The Rain in Utah

We used to lay on the hot cement shivering
after we swam. A quick lick of the concrete 
confirmed it hadn’t changed since 
the last time we stuck out our tongues — 
it tasted like scorched Utah sand 
under the branches of the apricot tree. 

Don’t eat the apricots before you swim, 
you’ll get cramps! Mom calls 
us in for hot dogs and potato chips, 
and we peel off running to eat, grabbing towels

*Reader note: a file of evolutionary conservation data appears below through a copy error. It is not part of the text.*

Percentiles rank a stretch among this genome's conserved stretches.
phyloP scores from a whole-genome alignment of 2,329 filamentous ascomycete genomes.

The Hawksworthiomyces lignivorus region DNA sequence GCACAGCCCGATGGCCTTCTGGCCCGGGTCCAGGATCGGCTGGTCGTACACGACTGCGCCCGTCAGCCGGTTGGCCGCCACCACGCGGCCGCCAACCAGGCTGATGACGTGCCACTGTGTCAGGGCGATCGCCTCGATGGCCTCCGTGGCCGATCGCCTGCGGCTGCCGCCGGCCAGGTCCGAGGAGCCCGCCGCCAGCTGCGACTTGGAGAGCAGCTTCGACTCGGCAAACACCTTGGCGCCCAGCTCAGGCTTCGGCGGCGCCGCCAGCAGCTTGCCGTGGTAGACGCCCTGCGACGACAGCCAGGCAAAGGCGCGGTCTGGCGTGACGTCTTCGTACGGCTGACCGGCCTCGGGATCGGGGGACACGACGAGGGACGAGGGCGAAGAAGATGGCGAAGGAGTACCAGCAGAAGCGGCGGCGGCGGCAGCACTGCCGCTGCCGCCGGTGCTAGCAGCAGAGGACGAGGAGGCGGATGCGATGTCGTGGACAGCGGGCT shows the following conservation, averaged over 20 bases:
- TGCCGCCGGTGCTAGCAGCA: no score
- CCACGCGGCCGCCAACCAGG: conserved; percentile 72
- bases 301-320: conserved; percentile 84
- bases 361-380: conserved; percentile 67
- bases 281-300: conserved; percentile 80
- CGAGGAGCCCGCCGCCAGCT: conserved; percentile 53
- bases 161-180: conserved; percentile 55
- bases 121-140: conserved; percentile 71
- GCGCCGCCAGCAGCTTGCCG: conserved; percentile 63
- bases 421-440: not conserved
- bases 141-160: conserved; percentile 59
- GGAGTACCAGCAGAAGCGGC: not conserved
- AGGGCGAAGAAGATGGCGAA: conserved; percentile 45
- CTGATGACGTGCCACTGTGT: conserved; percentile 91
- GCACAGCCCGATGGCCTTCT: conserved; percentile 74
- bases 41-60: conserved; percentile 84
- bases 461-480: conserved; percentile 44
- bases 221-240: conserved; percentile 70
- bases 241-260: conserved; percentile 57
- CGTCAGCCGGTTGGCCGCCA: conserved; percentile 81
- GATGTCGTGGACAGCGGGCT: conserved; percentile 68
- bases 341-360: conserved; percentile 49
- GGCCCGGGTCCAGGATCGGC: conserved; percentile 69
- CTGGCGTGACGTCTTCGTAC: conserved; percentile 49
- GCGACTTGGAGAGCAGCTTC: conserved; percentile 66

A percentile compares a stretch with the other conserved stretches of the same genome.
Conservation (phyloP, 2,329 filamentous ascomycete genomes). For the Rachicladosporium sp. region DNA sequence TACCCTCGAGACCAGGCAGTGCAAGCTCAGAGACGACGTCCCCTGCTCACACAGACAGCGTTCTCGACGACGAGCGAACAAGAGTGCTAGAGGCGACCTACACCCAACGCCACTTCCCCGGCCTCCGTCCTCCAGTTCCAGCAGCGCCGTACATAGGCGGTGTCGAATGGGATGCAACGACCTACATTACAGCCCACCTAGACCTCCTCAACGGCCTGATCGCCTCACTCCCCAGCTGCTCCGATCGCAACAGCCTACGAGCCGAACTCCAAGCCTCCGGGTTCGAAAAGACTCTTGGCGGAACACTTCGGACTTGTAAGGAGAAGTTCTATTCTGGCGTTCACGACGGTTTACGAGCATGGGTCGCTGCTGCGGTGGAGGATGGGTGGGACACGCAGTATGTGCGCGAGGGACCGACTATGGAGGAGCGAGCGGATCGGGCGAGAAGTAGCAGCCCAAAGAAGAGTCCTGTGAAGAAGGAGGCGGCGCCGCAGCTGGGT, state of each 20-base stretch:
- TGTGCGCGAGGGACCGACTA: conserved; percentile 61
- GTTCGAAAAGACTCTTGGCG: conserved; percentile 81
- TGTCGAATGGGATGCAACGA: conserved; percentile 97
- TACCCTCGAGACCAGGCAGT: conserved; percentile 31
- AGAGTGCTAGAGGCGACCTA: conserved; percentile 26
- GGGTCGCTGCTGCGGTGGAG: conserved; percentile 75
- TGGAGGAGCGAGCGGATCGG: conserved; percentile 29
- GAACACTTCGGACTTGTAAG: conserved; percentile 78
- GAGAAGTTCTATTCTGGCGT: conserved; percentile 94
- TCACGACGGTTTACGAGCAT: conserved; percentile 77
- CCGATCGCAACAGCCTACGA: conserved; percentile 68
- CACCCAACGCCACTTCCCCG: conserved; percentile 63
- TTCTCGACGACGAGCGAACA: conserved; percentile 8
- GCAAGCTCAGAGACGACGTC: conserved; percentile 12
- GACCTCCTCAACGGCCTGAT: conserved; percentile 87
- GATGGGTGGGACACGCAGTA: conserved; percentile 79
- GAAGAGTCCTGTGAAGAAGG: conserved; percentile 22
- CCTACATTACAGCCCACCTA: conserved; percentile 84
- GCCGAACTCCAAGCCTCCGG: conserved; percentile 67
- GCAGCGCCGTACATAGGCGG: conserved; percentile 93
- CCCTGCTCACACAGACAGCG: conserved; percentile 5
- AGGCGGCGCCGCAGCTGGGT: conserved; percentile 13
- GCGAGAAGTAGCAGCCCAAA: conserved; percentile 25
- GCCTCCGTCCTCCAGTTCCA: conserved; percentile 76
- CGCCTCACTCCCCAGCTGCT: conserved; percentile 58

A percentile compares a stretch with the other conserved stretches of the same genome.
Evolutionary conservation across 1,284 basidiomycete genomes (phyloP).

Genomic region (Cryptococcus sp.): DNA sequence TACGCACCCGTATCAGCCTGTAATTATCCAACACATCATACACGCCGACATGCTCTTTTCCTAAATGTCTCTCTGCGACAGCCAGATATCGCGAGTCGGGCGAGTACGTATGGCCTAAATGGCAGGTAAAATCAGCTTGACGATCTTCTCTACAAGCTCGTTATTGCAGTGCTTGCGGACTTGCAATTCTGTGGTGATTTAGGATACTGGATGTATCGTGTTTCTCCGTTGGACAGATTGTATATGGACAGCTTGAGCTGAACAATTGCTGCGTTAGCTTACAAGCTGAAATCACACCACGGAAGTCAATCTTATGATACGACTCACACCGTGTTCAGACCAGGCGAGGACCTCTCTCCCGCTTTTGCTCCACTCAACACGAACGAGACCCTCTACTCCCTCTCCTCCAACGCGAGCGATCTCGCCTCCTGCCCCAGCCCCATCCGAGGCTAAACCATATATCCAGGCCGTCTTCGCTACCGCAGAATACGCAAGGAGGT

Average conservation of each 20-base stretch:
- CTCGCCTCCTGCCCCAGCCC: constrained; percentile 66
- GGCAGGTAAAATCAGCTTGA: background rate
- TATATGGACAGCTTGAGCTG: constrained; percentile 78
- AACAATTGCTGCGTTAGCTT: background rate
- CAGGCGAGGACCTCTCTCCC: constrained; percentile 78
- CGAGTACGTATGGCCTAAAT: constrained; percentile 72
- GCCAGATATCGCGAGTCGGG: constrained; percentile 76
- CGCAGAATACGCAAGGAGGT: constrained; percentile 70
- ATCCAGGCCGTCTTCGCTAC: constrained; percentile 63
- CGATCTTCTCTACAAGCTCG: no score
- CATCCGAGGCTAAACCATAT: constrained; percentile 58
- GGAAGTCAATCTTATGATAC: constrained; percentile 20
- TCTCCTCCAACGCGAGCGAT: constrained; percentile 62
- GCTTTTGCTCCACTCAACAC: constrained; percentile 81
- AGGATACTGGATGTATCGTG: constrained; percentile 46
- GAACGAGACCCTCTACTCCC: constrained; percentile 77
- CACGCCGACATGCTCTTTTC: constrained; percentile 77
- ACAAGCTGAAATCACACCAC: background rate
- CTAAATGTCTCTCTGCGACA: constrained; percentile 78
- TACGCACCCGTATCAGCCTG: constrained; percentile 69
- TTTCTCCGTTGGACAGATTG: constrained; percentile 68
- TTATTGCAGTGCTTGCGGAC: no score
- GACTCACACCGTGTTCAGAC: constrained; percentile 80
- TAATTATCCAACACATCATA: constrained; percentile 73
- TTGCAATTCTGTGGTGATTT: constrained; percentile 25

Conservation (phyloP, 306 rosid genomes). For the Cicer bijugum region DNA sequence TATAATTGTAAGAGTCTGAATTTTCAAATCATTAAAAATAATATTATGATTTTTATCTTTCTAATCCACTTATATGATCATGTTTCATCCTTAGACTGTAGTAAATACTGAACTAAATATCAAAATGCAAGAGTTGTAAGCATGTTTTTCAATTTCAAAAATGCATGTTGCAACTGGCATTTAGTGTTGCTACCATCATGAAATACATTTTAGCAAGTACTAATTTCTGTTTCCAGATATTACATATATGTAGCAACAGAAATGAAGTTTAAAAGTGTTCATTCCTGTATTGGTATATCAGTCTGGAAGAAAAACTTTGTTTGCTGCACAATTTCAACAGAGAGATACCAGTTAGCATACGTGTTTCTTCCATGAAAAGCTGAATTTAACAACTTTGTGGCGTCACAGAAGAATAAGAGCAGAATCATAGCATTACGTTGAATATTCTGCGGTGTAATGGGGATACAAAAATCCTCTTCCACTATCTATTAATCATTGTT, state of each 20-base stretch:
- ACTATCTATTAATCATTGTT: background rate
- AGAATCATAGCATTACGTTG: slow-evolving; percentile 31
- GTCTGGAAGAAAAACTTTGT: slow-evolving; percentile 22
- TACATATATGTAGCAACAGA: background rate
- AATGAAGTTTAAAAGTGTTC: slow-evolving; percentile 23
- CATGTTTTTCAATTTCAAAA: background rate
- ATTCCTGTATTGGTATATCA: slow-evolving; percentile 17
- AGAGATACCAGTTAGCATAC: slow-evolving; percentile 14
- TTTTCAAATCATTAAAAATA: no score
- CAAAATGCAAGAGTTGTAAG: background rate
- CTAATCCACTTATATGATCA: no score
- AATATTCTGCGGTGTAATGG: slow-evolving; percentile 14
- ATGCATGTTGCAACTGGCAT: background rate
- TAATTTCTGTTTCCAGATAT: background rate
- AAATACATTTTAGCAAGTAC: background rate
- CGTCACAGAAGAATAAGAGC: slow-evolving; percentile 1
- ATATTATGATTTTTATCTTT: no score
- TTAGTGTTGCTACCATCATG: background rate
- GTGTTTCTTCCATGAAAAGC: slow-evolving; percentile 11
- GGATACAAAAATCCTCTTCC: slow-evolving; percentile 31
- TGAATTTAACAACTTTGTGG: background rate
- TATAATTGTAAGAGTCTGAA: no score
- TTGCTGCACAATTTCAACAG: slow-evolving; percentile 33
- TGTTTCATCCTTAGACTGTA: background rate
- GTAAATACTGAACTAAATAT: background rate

because we only use them for capes. 

One black night the lightening illuminates the pool 
again and again like a glowing blue kidney bean. 
The thunder rattles the plate glass windows— 
and my little brother and I—we watch
from the tv room on our stomachs. We learn
some things are as good as cartoons.


“The Rain in Utah” by Gwendolyn Soper

Source: Nine Mile, Spring Issue 2022, Vol. 10, No. 1. Click here to order a copy.

Voetica, Berkeley-based site dedicated to spoken poetry. To hear the author read this poem, click here.

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